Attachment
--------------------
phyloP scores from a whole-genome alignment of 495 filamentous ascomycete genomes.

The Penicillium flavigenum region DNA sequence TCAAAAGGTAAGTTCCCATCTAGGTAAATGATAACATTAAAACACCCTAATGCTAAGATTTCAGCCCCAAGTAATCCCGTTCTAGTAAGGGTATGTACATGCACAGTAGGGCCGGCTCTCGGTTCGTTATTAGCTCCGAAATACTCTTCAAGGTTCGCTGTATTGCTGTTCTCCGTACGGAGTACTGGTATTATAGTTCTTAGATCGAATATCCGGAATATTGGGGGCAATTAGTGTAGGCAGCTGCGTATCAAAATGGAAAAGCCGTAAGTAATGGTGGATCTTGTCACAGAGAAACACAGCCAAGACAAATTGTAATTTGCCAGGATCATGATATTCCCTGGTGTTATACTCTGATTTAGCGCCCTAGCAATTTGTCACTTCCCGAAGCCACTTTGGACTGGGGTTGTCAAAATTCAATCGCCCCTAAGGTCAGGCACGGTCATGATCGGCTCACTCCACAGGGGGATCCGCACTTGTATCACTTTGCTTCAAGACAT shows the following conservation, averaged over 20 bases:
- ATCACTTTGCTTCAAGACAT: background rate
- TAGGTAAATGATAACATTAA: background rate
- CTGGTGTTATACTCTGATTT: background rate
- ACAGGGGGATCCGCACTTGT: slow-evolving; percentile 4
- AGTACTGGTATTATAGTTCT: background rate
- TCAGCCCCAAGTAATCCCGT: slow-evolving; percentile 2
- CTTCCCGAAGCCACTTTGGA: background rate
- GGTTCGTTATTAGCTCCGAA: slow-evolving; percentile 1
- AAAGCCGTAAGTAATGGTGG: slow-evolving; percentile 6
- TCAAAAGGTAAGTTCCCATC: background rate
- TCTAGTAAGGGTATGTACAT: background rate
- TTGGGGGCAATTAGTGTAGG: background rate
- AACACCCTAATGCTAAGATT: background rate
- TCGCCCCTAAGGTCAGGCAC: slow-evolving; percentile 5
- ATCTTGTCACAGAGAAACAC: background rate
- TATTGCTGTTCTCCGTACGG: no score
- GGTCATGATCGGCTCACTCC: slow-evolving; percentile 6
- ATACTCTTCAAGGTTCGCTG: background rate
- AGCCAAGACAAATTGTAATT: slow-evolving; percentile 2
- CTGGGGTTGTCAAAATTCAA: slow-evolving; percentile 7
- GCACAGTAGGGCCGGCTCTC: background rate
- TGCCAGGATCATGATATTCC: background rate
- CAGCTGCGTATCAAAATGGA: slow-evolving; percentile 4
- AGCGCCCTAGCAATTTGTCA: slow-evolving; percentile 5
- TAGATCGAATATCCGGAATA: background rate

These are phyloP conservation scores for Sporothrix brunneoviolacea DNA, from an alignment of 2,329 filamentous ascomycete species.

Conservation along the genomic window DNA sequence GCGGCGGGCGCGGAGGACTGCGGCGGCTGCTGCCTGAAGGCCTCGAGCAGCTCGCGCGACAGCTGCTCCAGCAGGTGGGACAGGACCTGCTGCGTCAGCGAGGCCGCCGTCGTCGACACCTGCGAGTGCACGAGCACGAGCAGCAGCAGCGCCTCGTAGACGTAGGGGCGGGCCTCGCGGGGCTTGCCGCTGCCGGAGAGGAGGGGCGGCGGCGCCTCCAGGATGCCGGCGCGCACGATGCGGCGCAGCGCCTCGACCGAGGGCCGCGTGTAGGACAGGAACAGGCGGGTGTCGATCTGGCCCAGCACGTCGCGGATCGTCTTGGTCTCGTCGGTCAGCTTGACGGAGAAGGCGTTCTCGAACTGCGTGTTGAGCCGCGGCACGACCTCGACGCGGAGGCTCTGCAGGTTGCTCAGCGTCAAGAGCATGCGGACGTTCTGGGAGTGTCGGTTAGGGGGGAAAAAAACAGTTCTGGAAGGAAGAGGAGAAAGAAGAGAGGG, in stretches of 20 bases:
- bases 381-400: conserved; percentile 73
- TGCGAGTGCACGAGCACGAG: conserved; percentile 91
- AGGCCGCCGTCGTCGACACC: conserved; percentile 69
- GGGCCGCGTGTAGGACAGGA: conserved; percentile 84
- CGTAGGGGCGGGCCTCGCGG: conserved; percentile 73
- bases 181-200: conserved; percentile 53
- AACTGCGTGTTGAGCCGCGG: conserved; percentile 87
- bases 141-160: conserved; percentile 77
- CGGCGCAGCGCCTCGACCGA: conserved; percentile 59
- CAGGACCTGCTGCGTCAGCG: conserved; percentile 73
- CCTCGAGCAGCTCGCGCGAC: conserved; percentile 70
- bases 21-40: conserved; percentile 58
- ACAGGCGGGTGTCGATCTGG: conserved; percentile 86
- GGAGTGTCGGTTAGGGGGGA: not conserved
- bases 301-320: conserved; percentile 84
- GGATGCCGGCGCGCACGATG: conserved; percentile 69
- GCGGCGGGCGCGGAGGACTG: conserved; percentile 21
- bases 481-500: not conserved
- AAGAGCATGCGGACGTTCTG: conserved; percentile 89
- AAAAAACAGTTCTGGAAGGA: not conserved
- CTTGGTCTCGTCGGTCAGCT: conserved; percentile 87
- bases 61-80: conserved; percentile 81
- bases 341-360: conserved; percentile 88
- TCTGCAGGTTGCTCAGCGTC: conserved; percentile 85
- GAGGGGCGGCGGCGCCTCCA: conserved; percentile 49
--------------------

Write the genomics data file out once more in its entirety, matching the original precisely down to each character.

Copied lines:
phyloP scores from a whole-genome alignment of 495 filamentous ascomycete genomes.

The Penicillium flavigenum region DNA sequence TCAAAAGGTAAGTTCCCATCTAGGTAAATGATAACATTAAAACACCCTAATGCTAAGATTTCAGCCCCAAGTAATCCCGTTCTAGTAAGGGTATGTACATGCACAGTAGGGCCGGCTCTCGGTTCGTTATTAGCTCCGAAATACTCTTCAAGGTTCGCTGTATTGCTGTTCTCCGTACGGAGTACTGGTATTATAGTTCTTAGATCGAATATCCGGAATATTGGGGGCAATTAGTGTAGGCAGCTGCGTATCAAAATGGAAAAGCCGTAAGTAATGGTGGATCTTGTCACAGAGAAACACAGCCAAGACAAATTGTAATTTGCCAGGATCATGATATTCCCTGGTGTTATACTCTGATTTAGCGCCCTAGCAATTTGTCACTTCCCGAAGCCACTTTGGACTGGGGTTGTCAAAATTCAATCGCCCCTAAGGTCAGGCACGGTCATGATCGGCTCACTCCACAGGGGGATCCGCACTTGTATCACTTTGCTTCAAGACAT shows the following conservation, averaged over 20 bases:
- ATCACTTTGCTTCAAGACAT: background rate
- TAGGTAAATGATAACATTAA: background rate
- CTGGTGTTATACTCTGATTT: background rate
- ACAGGGGGATCCGCACTTGT: slow-evolving; percentile 4
- AGTACTGGTATTATAGTTCT: background rate
- TCAGCCCCAAGTAATCCCGT: slow-evolving; percentile 2
- CTTCCCGAAGCCACTTTGGA: background rate
- GGTTCGTTATTAGCTCCGAA: slow-evolving; percentile 1
- AAAGCCGTAAGTAATGGTGG: slow-evolving; percentile 6
- TCAAAAGGTAAGTTCCCATC: background rate
- TCTAGTAAGGGTATGTACAT: background rate
- TTGGGGGCAATTAGTGTAGG: background rate
- AACACCCTAATGCTAAGATT: background rate
- TCGCCCCTAAGGTCAGGCAC: slow-evolving; percentile 5
- ATCTTGTCACAGAGAAACAC: background rate
- TATTGCTGTTCTCCGTACGG: no score
- GGTCATGATCGGCTCACTCC: slow-evolving; percentile 6
- ATACTCTTCAAGGTTCGCTG: background rate
- AGCCAAGACAAATTGTAATT: slow-evolving; percentile 2
- CTGGGGTTGTCAAAATTCAA: slow-evolving; percentile 7
- GCACAGTAGGGCCGGCTCTC: background rate
- TGCCAGGATCATGATATTCC: background rate
- CAGCTGCGTATCAAAATGGA: slow-evolving; percentile 4
- AGCGCCCTAGCAATTTGTCA: slow-evolving; percentile 5
- TAGATCGAATATCCGGAATA: background rate

These are phyloP conservation scores for Sporothrix brunneoviolacea DNA, from an alignment of 2,329 filamentous ascomycete species.

Conservation along the genomic window DNA sequence GCGGCGGGCGCGGAGGACTGCGGCGGCTGCTGCCTGAAGGCCTCGAGCAGCTCGCGCGACAGCTGCTCCAGCAGGTGGGACAGGACCTGCTGCGTCAGCGAGGCCGCCGTCGTCGACACCTGCGAGTGCACGAGCACGAGCAGCAGCAGCGCCTCGTAGACGTAGGGGCGGGCCTCGCGGGGCTTGCCGCTGCCGGAGAGGAGGGGCGGCGGCGCCTCCAGGATGCCGGCGCGCACGATGCGGCGCAGCGCCTCGACCGAGGGCCGCGTGTAGGACAGGAACAGGCGGGTGTCGATCTGGCCCAGCACGTCGCGGATCGTCTTGGTCTCGTCGGTCAGCTTGACGGAGAAGGCGTTCTCGAACTGCGTGTTGAGCCGCGGCACGACCTCGACGCGGAGGCTCTGCAGGTTGCTCAGCGTCAAGAGCATGCGGACGTTCTGGGAGTGTCGGTTAGGGGGGAAAAAAACAGTTCTGGAAGGAAGAGGAGAAAGAAGAGAGGG, in stretches of 20 bases:
- bases 381-400: conserved; percentile 73
- TGCGAGTGCACGAGCACGAG: conserved; percentile 91
- AGGCCGCCGTCGTCGACACC: conserved; percentile 69
- GGGCCGCGTGTAGGACAGGA: conserved; percentile 84
- CGTAGGGGCGGGCCTCGCGG: conserved; percentile 73
- bases 181-200: conserved; percentile 53
- AACTGCGTGTTGAGCCGCGG: conserved; percentile 87
- bases 141-160: conserved; percentile 77
- CGGCGCAGCGCCTCGACCGA: conserved; percentile 59
- CAGGACCTGCTGCGTCAGCG: conserved; percentile 73
- CCTCGAGCAGCTCGCGCGAC: conserved; percentile 70
- bases 21-40: conserved; percentile 58
- ACAGGCGGGTGTCGATCTGG: conserved; percentile 86
- GGAGTGTCGGTTAGGGGGGA: not conserved
- bases 301-320: conserved; percentile 84
- GGATGCCGGCGCGCACGATG: conserved; percentile 69
- GCGGCGGGCGCGGAGGACTG: conserved; percentile 21
- bases 481-500: not conserved
- AAGAGCATGCGGACGTTCTG: conserved; percentile 89
- AAAAAACAGTTCTGGAAGGA: not conserved
- CTTGGTCTCGTCGGTCAGCT: conserved; percentile 87
- bases 61-80: conserved; percentile 81
- bases 341-360: conserved; percentile 88
- TCTGCAGGTTGCTCAGCGTC: conserved; percentile 85
- GAGGGGCGGCGGCGCCTCCA: conserved; percentile 49